Holiday Pay – Making Sure You Know Your Rights

holidayThe summer holidays are upon us and no doubt you are counting the days until you can dust off the sunglasses , stick your ‘out of office’ on and head off to sunnier climates for a well deserved break!


But before you go, are you aware of what your legal entitlement to holiday leave and pay is? Here we provide you with the answers to some questions you may have about holiday pay…

How much holiday pay am I entitled to?

Workers have a right by law to at least 5.6 weeks paid annual leave – this is basically 28 days paid holiday for a five day working week.   This right comes from the Working Time Regulations (NI) 1998.

The main things you should know about your rights to holiday leave are:
  • You should get a minimum of 5.6 weeks paid annual leave if you work full time.
  • If you are a part-time worker, you are entitled to the same level of holiday pro rata.
  • Your entitlement to holiday pay starts to build as soon as you start work.
  • Your employer can control when your holidays are taken.
  • If you leave your job, annual leave days that you have accrued but not taken will be paid.
  • Your employer can include bank and/or public holidays as part of the 5.6 weeks leave.
  • You are entitled to holiday leave throughout ordinary and additional maternity leave, paternity and adoption leave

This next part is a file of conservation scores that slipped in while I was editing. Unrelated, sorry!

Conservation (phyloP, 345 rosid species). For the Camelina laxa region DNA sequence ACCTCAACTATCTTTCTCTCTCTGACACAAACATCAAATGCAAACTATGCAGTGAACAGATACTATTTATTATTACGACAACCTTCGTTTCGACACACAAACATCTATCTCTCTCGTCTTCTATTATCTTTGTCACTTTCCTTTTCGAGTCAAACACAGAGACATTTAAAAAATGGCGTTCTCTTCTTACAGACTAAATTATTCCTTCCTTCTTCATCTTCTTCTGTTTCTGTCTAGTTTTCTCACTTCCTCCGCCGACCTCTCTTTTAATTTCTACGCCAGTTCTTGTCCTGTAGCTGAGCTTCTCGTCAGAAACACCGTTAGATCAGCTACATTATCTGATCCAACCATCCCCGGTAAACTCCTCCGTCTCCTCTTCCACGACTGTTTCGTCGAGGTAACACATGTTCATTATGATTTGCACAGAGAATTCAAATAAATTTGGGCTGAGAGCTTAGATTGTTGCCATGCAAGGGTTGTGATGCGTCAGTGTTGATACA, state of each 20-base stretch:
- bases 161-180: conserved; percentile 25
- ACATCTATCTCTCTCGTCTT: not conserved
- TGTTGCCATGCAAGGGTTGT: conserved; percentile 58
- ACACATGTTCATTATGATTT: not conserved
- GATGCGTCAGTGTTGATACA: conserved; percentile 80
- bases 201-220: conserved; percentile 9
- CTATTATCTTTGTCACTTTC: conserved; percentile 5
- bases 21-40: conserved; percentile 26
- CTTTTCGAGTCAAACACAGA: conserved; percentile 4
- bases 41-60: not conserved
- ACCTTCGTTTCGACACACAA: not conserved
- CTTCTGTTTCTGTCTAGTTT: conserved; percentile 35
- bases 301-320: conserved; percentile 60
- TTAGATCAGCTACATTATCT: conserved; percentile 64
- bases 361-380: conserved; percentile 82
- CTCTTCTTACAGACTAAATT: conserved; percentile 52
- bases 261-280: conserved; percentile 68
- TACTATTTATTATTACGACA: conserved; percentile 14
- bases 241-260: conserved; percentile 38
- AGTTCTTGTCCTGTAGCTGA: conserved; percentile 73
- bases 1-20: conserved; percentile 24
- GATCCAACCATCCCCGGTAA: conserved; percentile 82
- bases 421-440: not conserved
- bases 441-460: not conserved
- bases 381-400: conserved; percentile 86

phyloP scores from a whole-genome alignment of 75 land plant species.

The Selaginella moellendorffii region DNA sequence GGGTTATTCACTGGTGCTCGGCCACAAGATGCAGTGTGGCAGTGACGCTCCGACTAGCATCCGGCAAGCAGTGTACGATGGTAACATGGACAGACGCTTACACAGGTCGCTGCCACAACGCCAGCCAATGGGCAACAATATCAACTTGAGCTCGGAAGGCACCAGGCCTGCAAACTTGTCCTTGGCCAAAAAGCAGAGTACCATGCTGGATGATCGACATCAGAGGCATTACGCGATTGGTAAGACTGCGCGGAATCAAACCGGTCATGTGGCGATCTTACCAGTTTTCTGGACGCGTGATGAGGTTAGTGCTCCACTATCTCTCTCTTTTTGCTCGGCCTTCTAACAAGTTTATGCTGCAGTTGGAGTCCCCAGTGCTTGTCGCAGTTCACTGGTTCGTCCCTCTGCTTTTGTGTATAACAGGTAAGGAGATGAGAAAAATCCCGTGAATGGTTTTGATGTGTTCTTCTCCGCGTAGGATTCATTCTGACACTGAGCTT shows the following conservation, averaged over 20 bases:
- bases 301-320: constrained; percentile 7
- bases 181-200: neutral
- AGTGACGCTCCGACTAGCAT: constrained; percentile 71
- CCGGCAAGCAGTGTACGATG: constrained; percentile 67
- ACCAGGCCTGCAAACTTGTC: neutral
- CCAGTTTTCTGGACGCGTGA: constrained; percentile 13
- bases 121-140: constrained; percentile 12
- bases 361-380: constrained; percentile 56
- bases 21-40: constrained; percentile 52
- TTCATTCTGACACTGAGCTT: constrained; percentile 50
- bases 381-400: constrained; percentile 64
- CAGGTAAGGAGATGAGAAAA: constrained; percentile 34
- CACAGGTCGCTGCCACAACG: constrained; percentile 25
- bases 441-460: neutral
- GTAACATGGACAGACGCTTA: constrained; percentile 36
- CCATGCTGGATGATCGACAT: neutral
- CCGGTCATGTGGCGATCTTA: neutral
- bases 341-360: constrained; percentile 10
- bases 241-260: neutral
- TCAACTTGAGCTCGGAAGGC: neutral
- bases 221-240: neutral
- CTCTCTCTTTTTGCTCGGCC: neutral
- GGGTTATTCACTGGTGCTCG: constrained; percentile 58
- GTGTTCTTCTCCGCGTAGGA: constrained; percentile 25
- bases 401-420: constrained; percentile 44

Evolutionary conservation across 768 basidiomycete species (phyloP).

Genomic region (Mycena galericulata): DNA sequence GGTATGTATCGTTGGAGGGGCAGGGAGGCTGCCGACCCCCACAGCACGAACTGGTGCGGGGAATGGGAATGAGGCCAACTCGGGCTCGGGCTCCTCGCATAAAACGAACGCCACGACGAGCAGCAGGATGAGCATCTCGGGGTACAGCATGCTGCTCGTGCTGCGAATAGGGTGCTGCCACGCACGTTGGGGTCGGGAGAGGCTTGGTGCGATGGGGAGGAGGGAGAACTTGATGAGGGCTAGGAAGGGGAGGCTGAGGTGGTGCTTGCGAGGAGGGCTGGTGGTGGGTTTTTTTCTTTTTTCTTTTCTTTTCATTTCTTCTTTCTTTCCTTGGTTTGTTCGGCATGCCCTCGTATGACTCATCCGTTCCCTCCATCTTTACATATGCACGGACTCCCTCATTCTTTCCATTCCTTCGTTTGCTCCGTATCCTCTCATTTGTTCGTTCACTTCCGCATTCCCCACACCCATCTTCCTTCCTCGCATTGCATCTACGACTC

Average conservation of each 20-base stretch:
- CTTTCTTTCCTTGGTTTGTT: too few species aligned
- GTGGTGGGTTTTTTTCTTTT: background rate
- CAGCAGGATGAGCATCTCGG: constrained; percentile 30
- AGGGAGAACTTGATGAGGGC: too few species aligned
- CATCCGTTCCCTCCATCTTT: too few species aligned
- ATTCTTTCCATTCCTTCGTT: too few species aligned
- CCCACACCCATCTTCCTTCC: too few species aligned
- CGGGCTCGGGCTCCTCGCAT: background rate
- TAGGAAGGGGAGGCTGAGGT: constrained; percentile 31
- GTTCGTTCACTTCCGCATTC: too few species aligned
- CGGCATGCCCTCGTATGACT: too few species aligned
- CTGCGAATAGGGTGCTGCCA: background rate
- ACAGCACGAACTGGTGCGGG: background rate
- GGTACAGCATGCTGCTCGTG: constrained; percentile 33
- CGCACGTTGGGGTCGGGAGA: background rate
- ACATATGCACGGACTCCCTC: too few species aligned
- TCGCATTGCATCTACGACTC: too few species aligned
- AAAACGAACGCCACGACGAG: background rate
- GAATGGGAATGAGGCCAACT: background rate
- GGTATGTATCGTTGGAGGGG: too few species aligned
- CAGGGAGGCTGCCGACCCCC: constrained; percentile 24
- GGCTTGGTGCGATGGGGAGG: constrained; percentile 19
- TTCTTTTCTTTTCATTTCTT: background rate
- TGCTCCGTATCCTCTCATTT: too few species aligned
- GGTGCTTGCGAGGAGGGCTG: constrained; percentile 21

Should commission be included in my holiday pay?

When you are off on holiday, you are entitled to be paid your normal salary.

However, there was a recent case (known as Z.J.R Lock v British Gas Trading Ltd and Others) where the European Court looked at whether holiday pay should only be based on normal salary or whether it should include commission also.

The Court decided that there was an entitlement to holiday pay based on both normal salary and commission as otherwise it would put people off taking holidays if they were to lose out on commission payments.

This case is still ongoing as the manner in which commission is calculated has yet to be finalised by the Court.

Should overtime be included in my holiday pay?

There was recently the case of Bear Scotland & Ors v Fulton & Ors which concerned whether or not overtime payments should be included in the calculation of holiday pay or not. It was held that guaranteed overtime payments were to be included in holiday pay.